“The fate of any truth is to be ridiculed before being recognized.”
— Albert Schweitzer
First, it is important to present the many elements that represent as many premises in the reasoning that implies the diagnosis and the solution of the Social Credit economic theory. According to C.H. Douglas himself, all of his economic views are based on a few basic proposals, of which the main three are5:
“(a) That the financial credit pretends to be, but is not, a reflection of real credit as defined in (b);
“(b) Real credit is a correct estimate or, if it be preferred, belief as to the capacity of a community to deliver goods and services as, when, and where required;
“(c) That the cost of production is consumption.”
The concept of real credit, for Douglas, is “a correct estimate of the rate, or dynamic capacity, at which a community can deliver goods and services as demanded”,6 adding that “the only possible basis of real credit is a belief, amounting to knowledge, in the correctness of the credit-estimate of a society, with all its resources, to deliver the goods and services at a certain rate.”7
Real credit comprises two aspects: the first is “the potential capacity under a given set of conditions, including plant, etc., of a society to do work,”8 and the second is “the existence of an effective demand for these goods and services.”9
The capacity to deliver goods and services depends on what Douglas calls “real capital”, that is to say, not only plants, buildings, tools, processes, solar power, but also “and still more important, the knowledge, organisation, and processes necessary to their application.”10
To this definition of real capital, Douglas adds — and this is a fundamental component of his economic vision — that the capacity to deliver goods and services includes semi-finished goods:11 “In any manufacturing process there enters into the cost, and reappears in the price, a charge for certain items which are really rendered useless, but which form a step toward the final product. These items may be conveniently grouped under the heading of semi-manufactures when considered in relation to a more complex product, although in many cases they may in themselves, for other purposes, represent a final product. For instance, electric power used for lighting is a final product, and ministers directly to a human need, but the same energy, if used to drive a cotton mill, is in the sense in which the term is here used, a semi-manufacture.”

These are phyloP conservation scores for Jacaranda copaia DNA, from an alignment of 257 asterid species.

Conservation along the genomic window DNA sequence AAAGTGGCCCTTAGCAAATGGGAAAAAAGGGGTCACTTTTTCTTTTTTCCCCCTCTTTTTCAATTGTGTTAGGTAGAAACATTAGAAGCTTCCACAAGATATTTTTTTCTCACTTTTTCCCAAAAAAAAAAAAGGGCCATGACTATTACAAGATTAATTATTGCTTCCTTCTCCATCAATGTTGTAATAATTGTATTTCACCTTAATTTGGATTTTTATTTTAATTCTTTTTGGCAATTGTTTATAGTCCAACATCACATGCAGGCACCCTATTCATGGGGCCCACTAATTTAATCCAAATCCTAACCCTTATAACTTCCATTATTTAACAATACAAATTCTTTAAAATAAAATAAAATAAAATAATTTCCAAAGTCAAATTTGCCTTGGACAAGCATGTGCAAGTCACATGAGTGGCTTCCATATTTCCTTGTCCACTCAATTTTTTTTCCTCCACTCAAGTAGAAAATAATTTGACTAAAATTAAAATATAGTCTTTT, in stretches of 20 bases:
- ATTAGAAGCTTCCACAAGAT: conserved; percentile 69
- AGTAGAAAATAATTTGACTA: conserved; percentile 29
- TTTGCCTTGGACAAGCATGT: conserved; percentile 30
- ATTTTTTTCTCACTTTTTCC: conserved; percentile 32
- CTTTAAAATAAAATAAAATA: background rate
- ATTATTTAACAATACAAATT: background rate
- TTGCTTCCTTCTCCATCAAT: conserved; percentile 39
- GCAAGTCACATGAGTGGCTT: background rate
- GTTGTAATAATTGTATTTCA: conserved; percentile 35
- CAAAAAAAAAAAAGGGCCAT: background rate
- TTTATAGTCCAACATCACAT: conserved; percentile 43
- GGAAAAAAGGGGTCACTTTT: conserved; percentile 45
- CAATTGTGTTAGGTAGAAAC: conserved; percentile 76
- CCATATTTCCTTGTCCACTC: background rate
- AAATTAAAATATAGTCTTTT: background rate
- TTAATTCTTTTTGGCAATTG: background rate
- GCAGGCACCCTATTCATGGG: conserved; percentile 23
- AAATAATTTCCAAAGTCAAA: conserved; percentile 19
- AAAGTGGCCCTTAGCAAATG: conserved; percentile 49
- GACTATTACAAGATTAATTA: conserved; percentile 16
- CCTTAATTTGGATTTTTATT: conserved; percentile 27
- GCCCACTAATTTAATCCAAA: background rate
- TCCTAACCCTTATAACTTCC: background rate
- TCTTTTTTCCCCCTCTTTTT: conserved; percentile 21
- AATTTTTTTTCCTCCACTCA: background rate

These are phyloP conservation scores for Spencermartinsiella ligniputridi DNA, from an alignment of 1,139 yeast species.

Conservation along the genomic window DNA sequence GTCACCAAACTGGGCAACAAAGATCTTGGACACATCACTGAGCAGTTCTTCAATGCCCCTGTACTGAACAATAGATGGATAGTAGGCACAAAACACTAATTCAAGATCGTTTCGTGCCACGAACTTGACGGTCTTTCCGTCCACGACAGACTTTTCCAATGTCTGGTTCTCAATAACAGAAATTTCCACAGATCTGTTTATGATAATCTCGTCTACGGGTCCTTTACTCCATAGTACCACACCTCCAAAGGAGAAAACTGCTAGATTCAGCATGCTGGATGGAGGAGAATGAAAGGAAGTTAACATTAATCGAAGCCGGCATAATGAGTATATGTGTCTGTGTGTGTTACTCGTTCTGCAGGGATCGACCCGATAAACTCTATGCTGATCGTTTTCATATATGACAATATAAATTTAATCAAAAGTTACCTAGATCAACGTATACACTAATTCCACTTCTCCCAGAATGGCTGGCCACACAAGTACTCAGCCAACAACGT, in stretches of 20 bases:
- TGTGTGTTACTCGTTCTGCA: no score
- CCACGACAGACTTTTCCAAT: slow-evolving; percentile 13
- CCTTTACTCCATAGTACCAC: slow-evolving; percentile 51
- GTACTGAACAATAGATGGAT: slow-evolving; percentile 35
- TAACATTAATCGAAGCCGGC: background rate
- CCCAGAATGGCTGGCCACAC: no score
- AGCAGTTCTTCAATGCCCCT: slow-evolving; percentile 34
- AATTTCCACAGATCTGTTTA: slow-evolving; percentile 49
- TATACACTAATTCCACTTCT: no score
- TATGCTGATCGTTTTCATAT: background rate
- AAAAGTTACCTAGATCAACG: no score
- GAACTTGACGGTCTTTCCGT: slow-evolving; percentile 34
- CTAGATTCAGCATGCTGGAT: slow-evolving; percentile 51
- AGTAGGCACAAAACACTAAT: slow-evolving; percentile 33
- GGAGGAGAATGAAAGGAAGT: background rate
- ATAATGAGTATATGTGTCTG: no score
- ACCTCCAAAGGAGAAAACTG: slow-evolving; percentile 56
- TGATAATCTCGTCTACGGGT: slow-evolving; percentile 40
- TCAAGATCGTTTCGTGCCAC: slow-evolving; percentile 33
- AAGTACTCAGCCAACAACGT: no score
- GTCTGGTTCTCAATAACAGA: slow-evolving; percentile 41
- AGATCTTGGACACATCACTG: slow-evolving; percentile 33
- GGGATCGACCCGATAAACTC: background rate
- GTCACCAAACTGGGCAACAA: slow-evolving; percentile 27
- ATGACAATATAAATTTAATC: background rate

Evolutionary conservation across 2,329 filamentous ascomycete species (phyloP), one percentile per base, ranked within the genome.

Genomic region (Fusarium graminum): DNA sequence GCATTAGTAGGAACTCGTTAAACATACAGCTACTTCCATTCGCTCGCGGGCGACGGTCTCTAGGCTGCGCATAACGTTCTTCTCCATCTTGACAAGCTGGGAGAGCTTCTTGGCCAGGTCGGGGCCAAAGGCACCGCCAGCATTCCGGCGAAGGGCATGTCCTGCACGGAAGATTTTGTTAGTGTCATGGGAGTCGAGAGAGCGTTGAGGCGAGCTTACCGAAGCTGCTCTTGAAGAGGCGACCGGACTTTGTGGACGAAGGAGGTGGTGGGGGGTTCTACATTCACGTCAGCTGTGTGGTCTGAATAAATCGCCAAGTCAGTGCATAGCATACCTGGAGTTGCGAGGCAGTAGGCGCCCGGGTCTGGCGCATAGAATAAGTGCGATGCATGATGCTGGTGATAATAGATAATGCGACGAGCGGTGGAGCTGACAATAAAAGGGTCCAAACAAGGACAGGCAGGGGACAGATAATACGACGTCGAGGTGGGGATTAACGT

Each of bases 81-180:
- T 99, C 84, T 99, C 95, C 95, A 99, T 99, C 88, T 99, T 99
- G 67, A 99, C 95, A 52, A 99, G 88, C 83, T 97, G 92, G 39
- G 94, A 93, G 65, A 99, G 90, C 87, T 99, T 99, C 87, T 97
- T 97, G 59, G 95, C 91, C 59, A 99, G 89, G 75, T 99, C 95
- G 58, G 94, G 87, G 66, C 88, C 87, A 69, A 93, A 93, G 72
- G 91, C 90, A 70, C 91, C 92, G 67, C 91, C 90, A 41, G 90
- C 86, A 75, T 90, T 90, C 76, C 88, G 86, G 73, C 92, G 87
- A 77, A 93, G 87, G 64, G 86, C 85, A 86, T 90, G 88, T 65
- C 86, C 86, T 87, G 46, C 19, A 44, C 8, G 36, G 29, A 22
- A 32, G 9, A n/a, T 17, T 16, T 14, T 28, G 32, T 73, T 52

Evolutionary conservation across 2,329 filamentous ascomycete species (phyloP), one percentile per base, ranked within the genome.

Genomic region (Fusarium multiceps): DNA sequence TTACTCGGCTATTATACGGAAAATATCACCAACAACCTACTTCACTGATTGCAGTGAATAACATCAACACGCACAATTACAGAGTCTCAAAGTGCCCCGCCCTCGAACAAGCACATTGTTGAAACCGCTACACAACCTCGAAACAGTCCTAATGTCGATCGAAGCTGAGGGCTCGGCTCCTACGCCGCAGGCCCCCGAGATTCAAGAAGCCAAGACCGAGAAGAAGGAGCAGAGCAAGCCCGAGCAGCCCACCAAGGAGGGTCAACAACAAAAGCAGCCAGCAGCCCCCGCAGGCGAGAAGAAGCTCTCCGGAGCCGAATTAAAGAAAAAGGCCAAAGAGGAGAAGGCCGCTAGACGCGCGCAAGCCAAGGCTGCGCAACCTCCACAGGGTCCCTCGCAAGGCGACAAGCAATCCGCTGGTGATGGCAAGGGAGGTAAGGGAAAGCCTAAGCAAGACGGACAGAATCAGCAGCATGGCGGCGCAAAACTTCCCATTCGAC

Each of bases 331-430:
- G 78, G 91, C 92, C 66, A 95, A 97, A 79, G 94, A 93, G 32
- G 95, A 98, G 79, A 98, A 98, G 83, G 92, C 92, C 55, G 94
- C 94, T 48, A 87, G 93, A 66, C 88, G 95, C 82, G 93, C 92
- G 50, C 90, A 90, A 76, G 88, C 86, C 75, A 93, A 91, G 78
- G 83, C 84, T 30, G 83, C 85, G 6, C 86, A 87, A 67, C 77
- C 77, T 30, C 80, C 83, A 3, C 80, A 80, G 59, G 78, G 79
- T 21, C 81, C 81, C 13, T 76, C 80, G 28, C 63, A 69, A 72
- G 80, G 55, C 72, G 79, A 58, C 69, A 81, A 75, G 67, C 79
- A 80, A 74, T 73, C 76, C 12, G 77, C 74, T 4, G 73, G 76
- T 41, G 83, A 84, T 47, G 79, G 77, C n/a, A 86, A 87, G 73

“Therefore, a semi-manufacture must be an asset to be accounted into an estimate of the potential capacity to produce ultimate products (which is the whole object of manufacturing from a human point of view), and with certain reservations represents an increase of credit-capital but not of wealth. This conception is of the most fundamental importance.”
This widened definition of the capacity to produce therefore comprises the cover stock at the various steps of production and distribution, and the finished goods transiting in the distribution system, both being necessary to answer the delay in production and distribution. At the production level, it is especially the semi-finished goods in stock that must be produced in advance, since the bread that is being baked cannot be made with flour that is being ground.12
The effective demand from the consumers is production that is desired by the consumers, that is to say, production that is made up of goods and services that answers what they need, in quantity and quality: food, clothes, housing, and other basic needs. To be effective, this demand from the consumers must be backed by money.13
According to this definition, it must be understood that the production by the population of a certain amount of capital equipment and semi-finished goods that exceeds what is needed by the population is not a production desired by the consumers, and therefore not an effective demand from the consumers, but an effective demand from the producers.14 Similarly, the production of a certain quantity of goods aimed for exportation that exceeds the quantity of imported goods is also not a production desired by the consumers, and therefore not an effective demand on their part, but an effective demand from the producers.